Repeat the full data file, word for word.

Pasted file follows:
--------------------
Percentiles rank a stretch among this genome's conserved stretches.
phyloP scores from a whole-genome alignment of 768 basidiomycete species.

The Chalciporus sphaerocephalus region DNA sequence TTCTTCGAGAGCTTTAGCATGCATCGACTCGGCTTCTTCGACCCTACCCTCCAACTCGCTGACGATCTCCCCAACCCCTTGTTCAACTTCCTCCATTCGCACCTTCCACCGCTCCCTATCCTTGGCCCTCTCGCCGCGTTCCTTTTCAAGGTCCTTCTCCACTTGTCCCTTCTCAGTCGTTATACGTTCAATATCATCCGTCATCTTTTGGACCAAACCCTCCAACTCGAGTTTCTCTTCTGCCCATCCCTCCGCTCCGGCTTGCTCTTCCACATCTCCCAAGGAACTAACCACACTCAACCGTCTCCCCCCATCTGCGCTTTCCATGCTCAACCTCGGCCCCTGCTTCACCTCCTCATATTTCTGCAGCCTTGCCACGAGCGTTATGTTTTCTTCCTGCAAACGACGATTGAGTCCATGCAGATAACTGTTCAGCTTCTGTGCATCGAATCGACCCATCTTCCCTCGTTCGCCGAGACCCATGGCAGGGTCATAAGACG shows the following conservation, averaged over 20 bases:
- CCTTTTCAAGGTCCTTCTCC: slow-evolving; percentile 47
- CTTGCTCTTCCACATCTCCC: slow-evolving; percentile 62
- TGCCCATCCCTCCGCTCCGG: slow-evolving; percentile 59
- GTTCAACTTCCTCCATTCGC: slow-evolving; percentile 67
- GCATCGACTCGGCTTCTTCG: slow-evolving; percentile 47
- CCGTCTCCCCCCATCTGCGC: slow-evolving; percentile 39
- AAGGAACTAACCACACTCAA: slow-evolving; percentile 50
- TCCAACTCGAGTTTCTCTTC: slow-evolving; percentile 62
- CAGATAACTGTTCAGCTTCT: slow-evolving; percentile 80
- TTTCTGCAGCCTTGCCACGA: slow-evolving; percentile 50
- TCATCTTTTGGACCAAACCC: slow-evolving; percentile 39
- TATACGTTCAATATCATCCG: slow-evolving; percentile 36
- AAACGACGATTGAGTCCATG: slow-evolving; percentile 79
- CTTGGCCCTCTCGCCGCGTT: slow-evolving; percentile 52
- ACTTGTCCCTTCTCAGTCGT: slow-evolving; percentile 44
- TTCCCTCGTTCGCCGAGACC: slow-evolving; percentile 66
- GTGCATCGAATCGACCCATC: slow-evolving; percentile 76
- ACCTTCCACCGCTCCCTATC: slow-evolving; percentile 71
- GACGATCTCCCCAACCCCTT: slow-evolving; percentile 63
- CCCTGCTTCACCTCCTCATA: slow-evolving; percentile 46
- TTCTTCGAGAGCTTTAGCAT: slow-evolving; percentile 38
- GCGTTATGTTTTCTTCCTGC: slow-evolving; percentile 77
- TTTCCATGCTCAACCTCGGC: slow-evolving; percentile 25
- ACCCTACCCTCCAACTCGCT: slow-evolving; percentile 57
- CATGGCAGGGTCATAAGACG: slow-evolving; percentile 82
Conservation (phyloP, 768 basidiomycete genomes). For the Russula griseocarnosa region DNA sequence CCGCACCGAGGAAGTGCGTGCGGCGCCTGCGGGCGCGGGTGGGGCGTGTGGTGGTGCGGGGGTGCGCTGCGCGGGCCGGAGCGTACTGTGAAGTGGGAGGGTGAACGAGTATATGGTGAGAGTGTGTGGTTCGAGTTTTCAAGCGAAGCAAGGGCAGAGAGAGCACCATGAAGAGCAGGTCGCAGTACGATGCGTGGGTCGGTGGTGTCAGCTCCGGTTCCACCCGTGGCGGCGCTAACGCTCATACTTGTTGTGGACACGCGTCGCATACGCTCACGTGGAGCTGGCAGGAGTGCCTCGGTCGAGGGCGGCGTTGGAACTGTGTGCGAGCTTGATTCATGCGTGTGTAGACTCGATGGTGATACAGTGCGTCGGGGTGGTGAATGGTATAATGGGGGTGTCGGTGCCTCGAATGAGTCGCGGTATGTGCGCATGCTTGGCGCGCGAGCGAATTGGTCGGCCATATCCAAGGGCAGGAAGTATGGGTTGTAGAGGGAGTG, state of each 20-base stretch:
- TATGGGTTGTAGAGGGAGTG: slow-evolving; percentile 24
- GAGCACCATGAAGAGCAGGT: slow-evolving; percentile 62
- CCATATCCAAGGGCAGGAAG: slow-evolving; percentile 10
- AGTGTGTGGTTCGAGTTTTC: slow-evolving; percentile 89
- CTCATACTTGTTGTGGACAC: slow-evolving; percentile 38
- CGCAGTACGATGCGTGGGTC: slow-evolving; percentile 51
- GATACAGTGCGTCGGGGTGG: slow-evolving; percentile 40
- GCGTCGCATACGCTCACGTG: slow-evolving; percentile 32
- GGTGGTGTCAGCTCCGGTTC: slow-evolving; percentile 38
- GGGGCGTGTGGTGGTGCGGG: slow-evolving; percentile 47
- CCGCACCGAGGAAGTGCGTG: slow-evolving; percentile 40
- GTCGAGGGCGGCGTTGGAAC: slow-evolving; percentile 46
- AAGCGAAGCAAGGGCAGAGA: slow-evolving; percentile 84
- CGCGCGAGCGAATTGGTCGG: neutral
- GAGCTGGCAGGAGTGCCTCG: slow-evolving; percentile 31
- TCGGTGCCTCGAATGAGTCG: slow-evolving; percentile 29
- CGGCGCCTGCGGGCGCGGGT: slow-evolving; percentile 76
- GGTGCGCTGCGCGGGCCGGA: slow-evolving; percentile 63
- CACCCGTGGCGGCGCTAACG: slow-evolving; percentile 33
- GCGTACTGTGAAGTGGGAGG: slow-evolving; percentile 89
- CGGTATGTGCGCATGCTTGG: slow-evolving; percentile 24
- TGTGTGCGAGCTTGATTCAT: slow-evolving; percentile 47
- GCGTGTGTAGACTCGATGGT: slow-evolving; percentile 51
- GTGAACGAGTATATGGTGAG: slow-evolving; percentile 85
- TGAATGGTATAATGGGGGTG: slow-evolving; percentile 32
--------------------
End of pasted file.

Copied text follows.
Percentiles rank a stretch among this genome's conserved stretches.
phyloP scores from a whole-genome alignment of 768 basidiomycete species.

The Chalciporus sphaerocephalus region DNA sequence TTCTTCGAGAGCTTTAGCATGCATCGACTCGGCTTCTTCGACCCTACCCTCCAACTCGCTGACGATCTCCCCAACCCCTTGTTCAACTTCCTCCATTCGCACCTTCCACCGCTCCCTATCCTTGGCCCTCTCGCCGCGTTCCTTTTCAAGGTCCTTCTCCACTTGTCCCTTCTCAGTCGTTATACGTTCAATATCATCCGTCATCTTTTGGACCAAACCCTCCAACTCGAGTTTCTCTTCTGCCCATCCCTCCGCTCCGGCTTGCTCTTCCACATCTCCCAAGGAACTAACCACACTCAACCGTCTCCCCCCATCTGCGCTTTCCATGCTCAACCTCGGCCCCTGCTTCACCTCCTCATATTTCTGCAGCCTTGCCACGAGCGTTATGTTTTCTTCCTGCAAACGACGATTGAGTCCATGCAGATAACTGTTCAGCTTCTGTGCATCGAATCGACCCATCTTCCCTCGTTCGCCGAGACCCATGGCAGGGTCATAAGACG shows the following conservation, averaged over 20 bases:
- CCTTTTCAAGGTCCTTCTCC: slow-evolving; percentile 47
- CTTGCTCTTCCACATCTCCC: slow-evolving; percentile 62
- TGCCCATCCCTCCGCTCCGG: slow-evolving; percentile 59
- GTTCAACTTCCTCCATTCGC: slow-evolving; percentile 67
- GCATCGACTCGGCTTCTTCG: slow-evolving; percentile 47
- CCGTCTCCCCCCATCTGCGC: slow-evolving; percentile 39
- AAGGAACTAACCACACTCAA: slow-evolving; percentile 50
- TCCAACTCGAGTTTCTCTTC: slow-evolving; percentile 62
- CAGATAACTGTTCAGCTTCT: slow-evolving; percentile 80
- TTTCTGCAGCCTTGCCACGA: slow-evolving; percentile 50
- TCATCTTTTGGACCAAACCC: slow-evolving; percentile 39
- TATACGTTCAATATCATCCG: slow-evolving; percentile 36
- AAACGACGATTGAGTCCATG: slow-evolving; percentile 79
- CTTGGCCCTCTCGCCGCGTT: slow-evolving; percentile 52
- ACTTGTCCCTTCTCAGTCGT: slow-evolving; percentile 44
- TTCCCTCGTTCGCCGAGACC: slow-evolving; percentile 66
- GTGCATCGAATCGACCCATC: slow-evolving; percentile 76
- ACCTTCCACCGCTCCCTATC: slow-evolving; percentile 71
- GACGATCTCCCCAACCCCTT: slow-evolving; percentile 63
- CCCTGCTTCACCTCCTCATA: slow-evolving; percentile 46
- TTCTTCGAGAGCTTTAGCAT: slow-evolving; percentile 38
- GCGTTATGTTTTCTTCCTGC: slow-evolving; percentile 77
- TTTCCATGCTCAACCTCGGC: slow-evolving; percentile 25
- ACCCTACCCTCCAACTCGCT: slow-evolving; percentile 57
- CATGGCAGGGTCATAAGACG: slow-evolving; percentile 82
Conservation (phyloP, 768 basidiomycete genomes). For the Russula griseocarnosa region DNA sequence CCGCACCGAGGAAGTGCGTGCGGCGCCTGCGGGCGCGGGTGGGGCGTGTGGTGGTGCGGGGGTGCGCTGCGCGGGCCGGAGCGTACTGTGAAGTGGGAGGGTGAACGAGTATATGGTGAGAGTGTGTGGTTCGAGTTTTCAAGCGAAGCAAGGGCAGAGAGAGCACCATGAAGAGCAGGTCGCAGTACGATGCGTGGGTCGGTGGTGTCAGCTCCGGTTCCACCCGTGGCGGCGCTAACGCTCATACTTGTTGTGGACACGCGTCGCATACGCTCACGTGGAGCTGGCAGGAGTGCCTCGGTCGAGGGCGGCGTTGGAACTGTGTGCGAGCTTGATTCATGCGTGTGTAGACTCGATGGTGATACAGTGCGTCGGGGTGGTGAATGGTATAATGGGGGTGTCGGTGCCTCGAATGAGTCGCGGTATGTGCGCATGCTTGGCGCGCGAGCGAATTGGTCGGCCATATCCAAGGGCAGGAAGTATGGGTTGTAGAGGGAGTG, state of each 20-base stretch:
- TATGGGTTGTAGAGGGAGTG: slow-evolving; percentile 24
- GAGCACCATGAAGAGCAGGT: slow-evolving; percentile 62
- CCATATCCAAGGGCAGGAAG: slow-evolving; percentile 10
- AGTGTGTGGTTCGAGTTTTC: slow-evolving; percentile 89
- CTCATACTTGTTGTGGACAC: slow-evolving; percentile 38
- CGCAGTACGATGCGTGGGTC: slow-evolving; percentile 51
- GATACAGTGCGTCGGGGTGG: slow-evolving; percentile 40
- GCGTCGCATACGCTCACGTG: slow-evolving; percentile 32
- GGTGGTGTCAGCTCCGGTTC: slow-evolving; percentile 38
- GGGGCGTGTGGTGGTGCGGG: slow-evolving; percentile 47
- CCGCACCGAGGAAGTGCGTG: slow-evolving; percentile 40
- GTCGAGGGCGGCGTTGGAAC: slow-evolving; percentile 46
- AAGCGAAGCAAGGGCAGAGA: slow-evolving; percentile 84
- CGCGCGAGCGAATTGGTCGG: neutral
- GAGCTGGCAGGAGTGCCTCG: slow-evolving; percentile 31
- TCGGTGCCTCGAATGAGTCG: slow-evolving; percentile 29
- CGGCGCCTGCGGGCGCGGGT: slow-evolving; percentile 76
- GGTGCGCTGCGCGGGCCGGA: slow-evolving; percentile 63
- CACCCGTGGCGGCGCTAACG: slow-evolving; percentile 33
- GCGTACTGTGAAGTGGGAGG: slow-evolving; percentile 89
- CGGTATGTGCGCATGCTTGG: slow-evolving; percentile 24
- TGTGTGCGAGCTTGATTCAT: slow-evolving; percentile 47
- GCGTGTGTAGACTCGATGGT: slow-evolving; percentile 51
- GTGAACGAGTATATGGTGAG: slow-evolving; percentile 85
- TGAATGGTATAATGGGGGTG: slow-evolving; percentile 32